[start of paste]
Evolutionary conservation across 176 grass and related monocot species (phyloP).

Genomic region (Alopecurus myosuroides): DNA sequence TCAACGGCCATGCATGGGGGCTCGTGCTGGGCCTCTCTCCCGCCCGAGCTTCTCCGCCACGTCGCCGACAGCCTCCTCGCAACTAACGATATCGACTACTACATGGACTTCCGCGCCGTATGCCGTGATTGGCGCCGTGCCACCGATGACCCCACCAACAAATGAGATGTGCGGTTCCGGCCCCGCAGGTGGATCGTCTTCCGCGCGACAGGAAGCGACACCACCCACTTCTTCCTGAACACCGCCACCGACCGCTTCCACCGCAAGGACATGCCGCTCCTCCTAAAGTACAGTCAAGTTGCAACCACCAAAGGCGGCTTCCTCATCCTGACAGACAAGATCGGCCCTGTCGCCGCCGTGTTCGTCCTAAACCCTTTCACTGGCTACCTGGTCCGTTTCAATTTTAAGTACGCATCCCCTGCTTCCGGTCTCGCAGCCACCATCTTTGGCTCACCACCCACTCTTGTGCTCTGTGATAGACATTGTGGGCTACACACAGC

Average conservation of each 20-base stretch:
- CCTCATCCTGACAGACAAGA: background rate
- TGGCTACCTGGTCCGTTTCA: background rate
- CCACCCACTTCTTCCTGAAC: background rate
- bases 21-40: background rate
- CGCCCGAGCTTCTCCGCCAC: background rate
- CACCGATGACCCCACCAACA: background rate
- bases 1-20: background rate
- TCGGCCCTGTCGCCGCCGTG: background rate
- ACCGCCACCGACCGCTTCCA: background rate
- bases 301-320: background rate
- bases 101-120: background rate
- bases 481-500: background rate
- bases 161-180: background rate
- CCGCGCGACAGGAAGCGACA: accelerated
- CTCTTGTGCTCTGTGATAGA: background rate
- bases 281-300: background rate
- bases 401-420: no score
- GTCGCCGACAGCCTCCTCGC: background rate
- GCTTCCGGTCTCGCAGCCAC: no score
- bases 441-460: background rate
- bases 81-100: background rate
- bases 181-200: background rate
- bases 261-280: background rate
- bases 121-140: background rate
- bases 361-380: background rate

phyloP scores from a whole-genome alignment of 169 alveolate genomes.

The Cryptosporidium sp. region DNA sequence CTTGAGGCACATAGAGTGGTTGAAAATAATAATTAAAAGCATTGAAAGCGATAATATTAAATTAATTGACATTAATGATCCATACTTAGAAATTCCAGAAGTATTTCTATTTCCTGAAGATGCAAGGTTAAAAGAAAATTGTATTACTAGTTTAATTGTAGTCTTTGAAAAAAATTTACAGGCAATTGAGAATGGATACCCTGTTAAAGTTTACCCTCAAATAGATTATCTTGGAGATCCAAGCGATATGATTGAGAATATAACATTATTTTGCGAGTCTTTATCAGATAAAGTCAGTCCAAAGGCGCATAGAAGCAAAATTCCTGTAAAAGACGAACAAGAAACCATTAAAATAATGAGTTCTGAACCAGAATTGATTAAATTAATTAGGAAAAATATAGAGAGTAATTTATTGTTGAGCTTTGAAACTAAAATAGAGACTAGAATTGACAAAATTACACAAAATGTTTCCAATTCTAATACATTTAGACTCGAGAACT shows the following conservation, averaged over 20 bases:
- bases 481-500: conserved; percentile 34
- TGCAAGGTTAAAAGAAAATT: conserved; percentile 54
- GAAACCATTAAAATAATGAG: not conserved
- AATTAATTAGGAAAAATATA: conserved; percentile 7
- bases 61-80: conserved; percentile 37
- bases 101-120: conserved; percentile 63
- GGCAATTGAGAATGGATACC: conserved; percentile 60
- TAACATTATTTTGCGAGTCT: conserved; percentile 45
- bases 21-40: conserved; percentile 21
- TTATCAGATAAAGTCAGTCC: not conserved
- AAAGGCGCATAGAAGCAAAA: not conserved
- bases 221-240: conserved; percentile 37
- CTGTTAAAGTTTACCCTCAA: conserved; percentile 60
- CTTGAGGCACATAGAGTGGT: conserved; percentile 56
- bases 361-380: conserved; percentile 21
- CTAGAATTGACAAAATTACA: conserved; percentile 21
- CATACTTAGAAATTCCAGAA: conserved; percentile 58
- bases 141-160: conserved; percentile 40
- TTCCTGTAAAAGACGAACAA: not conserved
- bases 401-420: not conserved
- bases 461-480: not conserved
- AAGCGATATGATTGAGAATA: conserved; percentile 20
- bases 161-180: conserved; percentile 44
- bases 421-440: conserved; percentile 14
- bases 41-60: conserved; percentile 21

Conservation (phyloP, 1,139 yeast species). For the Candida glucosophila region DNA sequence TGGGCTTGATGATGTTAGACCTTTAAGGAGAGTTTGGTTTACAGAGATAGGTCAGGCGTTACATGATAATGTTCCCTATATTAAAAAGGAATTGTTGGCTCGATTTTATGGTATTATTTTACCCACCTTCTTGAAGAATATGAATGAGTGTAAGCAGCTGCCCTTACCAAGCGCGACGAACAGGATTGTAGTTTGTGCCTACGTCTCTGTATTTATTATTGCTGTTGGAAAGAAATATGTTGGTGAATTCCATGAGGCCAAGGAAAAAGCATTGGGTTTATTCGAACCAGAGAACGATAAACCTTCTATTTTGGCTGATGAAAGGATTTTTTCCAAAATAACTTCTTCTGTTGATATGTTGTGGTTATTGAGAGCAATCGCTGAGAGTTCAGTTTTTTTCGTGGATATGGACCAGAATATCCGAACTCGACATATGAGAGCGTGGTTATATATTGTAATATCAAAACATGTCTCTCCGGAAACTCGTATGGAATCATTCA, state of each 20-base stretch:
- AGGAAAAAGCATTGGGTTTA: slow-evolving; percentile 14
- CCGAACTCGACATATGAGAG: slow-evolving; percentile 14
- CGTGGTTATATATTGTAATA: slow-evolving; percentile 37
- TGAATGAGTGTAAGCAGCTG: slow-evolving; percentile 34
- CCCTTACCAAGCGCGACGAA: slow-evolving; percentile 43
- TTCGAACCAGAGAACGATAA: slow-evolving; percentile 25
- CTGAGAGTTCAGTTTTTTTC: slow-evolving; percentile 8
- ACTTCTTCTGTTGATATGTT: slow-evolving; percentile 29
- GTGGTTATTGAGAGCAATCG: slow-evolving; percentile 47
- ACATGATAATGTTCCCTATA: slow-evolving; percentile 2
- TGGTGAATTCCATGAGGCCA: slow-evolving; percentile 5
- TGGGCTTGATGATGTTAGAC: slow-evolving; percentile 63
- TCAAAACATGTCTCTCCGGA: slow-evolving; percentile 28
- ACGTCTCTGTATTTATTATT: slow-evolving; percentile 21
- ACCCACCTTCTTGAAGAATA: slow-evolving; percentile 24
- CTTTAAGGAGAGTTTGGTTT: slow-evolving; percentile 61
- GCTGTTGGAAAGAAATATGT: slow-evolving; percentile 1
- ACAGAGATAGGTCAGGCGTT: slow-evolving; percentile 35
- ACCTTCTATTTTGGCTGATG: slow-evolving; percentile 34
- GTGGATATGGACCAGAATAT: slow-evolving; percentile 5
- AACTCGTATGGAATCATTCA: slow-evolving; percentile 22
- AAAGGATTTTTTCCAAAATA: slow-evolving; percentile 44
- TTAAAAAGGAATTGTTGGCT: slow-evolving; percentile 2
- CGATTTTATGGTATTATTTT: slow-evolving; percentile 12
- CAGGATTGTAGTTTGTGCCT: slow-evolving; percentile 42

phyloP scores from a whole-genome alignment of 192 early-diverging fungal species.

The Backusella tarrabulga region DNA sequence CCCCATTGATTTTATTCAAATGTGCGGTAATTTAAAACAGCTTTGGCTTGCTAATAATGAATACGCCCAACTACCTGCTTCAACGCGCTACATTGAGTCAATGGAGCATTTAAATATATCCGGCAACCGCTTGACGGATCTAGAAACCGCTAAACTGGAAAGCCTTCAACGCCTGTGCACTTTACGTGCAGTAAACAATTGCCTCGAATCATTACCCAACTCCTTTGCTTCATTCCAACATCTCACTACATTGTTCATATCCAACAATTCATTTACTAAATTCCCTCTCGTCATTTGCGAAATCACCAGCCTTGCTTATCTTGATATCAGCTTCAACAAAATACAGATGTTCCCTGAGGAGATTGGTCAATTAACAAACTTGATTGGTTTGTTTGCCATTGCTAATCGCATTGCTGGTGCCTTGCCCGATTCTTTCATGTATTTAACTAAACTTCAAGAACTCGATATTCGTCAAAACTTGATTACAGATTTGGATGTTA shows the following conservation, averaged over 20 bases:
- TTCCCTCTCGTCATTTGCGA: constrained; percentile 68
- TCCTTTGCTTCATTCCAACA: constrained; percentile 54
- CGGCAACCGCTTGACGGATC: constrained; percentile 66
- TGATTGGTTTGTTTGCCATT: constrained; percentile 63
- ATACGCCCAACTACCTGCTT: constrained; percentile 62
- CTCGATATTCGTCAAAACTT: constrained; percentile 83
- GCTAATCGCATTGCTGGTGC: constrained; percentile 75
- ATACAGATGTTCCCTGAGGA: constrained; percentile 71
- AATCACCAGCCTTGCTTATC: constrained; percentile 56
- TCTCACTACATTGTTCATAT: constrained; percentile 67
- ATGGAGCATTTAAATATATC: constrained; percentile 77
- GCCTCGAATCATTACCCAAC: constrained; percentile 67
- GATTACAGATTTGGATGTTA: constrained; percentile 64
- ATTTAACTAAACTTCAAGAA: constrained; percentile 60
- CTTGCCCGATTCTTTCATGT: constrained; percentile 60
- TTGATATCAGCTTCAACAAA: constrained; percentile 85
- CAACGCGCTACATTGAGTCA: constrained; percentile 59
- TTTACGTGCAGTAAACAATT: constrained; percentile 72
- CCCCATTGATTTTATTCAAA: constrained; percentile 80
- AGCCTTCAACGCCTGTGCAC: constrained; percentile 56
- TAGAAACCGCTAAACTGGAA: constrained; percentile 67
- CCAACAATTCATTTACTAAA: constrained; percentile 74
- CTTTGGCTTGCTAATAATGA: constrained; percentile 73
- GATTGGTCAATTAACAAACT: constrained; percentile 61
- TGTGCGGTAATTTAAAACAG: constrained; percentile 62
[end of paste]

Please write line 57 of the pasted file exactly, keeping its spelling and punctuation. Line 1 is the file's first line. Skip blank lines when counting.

- AGGAAAAAGCATTGGGTTTA: slow-evolving; percentile 14